The fourth step is to continually simplify and question this knowledge. Ask yourself, what is really important and unchanging in this knowledge? And is the knowledge correct? It is only when we do this simplification and getting to the essence of all knowledge that we discover certain unexpected benefits. For example, one such benefit in simplifying things is that virtually anyone with basic communication skills can quickly understand the knowledge, and communicate it well to others, no matter how diverse or difficult it may seem. As Albert Einstein once said:

"If you can't explain it simply, you don't understand it well enough"

The other benefit of this simplification process is to cover a hidden pattern that allows people to unify many concepts within the knowledge.

And the final step is to record the stable knowledge. You need to keep a record of this knowledge for people to see and refer back to it, so they may challenge the knowledge or learn to accept it if it is truly fundamental.

Acquiring information is just the beginning

One fact must be understood: information on its own is never useful to anyone. It is just the raw ingredient to a much more important and useful discovery or insight (i.e., the pattern or patterns). Until this information is distilled and transformed (or chipped away like the chisel of a sculptor on a rock) into knowledge (i.e., the recognition of patterns), the information remains essentially useless to us. And we all know the effects of having too much information in our daily life. It can easily stop many people from seeing the essential patterns and their relationship with each other in the information that could have enormous and potentially positive benefits to solving many essential problems for humanity.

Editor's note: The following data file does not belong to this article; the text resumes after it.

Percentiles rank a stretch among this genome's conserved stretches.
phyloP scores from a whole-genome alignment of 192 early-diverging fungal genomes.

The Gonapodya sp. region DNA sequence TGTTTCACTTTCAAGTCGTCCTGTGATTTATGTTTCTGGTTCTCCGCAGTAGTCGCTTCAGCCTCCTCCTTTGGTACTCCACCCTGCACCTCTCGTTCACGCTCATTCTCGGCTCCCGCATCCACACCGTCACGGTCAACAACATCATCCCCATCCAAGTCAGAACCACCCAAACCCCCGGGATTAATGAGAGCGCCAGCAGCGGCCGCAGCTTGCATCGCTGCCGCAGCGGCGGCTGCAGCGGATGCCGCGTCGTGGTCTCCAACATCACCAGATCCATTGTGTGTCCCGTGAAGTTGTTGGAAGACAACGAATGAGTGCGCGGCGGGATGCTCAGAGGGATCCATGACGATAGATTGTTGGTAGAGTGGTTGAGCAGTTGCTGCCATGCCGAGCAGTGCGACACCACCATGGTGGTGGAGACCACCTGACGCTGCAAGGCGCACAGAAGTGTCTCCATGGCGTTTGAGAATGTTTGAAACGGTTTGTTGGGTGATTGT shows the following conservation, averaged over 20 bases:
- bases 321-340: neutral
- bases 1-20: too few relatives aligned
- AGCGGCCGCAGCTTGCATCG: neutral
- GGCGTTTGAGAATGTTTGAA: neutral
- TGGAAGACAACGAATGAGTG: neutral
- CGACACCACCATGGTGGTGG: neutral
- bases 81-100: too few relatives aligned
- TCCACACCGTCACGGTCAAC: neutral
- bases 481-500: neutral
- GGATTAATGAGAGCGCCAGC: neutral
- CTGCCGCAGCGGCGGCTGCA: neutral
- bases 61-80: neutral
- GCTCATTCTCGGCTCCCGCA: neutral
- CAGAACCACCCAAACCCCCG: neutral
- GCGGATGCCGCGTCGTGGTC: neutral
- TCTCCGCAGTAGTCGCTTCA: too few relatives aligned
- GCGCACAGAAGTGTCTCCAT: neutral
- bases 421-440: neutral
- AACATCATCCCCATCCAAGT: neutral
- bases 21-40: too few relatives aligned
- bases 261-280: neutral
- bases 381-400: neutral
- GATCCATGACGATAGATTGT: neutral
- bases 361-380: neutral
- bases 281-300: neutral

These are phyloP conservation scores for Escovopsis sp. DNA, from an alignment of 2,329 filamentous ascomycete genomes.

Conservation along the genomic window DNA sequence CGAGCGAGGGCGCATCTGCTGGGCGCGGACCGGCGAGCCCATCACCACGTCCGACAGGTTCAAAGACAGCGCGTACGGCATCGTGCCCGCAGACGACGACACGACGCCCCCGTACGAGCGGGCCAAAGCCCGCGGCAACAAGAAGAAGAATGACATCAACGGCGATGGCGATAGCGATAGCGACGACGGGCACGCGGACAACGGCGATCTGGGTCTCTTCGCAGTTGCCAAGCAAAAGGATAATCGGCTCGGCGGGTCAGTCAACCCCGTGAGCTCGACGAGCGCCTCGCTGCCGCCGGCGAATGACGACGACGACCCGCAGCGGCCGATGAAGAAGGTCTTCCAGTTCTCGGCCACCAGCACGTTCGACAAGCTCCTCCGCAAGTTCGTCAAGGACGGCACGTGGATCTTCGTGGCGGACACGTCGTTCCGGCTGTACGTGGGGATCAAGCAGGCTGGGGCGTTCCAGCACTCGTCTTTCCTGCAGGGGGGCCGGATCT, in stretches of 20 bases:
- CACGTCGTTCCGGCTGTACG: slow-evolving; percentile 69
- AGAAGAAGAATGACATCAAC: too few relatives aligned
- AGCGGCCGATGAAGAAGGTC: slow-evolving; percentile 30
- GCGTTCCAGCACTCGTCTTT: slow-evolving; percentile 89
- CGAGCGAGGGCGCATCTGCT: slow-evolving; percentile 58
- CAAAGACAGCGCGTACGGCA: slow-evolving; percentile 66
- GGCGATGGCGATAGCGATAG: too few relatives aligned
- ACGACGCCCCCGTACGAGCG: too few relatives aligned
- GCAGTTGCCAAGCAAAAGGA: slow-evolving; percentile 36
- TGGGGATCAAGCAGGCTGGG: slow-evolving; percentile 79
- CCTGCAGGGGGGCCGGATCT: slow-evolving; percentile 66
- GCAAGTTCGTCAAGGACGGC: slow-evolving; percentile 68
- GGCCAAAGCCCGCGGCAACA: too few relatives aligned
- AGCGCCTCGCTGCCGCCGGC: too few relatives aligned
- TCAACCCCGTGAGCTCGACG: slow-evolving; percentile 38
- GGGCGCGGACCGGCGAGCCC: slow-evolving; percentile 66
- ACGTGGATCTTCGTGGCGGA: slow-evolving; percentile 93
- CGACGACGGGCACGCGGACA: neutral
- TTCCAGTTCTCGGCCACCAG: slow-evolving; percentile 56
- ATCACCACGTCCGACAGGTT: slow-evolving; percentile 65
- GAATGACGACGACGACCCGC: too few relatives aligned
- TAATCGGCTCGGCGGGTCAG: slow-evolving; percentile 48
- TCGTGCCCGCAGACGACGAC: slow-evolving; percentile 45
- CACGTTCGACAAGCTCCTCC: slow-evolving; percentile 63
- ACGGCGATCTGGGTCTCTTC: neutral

What is SUNRISE seeing from its research?

Our research is indicating a way for science (and world religions) to get to this fundamental knowledge. More remarkably, this knowledge will support a unifying entity called God (1) in religion, but it will require people to re-define God in a different way by applying a specific natural phenomenon described in the laws of electromagnetism.

As for religion, there are several essential concepts that need to be understood. If we are to solve our social problems and fear of death that is forcing people to do the things we see to the planet, some of these religious concepts need to be brought out and made available to all who wish to learn.

Beyond that, it is up to you to decide whether you believe in things like life after death, a single unifying force of the Universe, the cyclic interplay of opposites, and so on. It is a personal thing on whether to believe these hidden patterns of life and the universe or not. Indeed, religion should be a personal thing. It should not be dictated by others or forced upon us. It is something that we choose to believe once we have questioned things and have found answers. And that will depend on how much observing, visualisation, recording and listening you do in your life. If you do it well, you can uncover these hidden religious patterns in everything you see.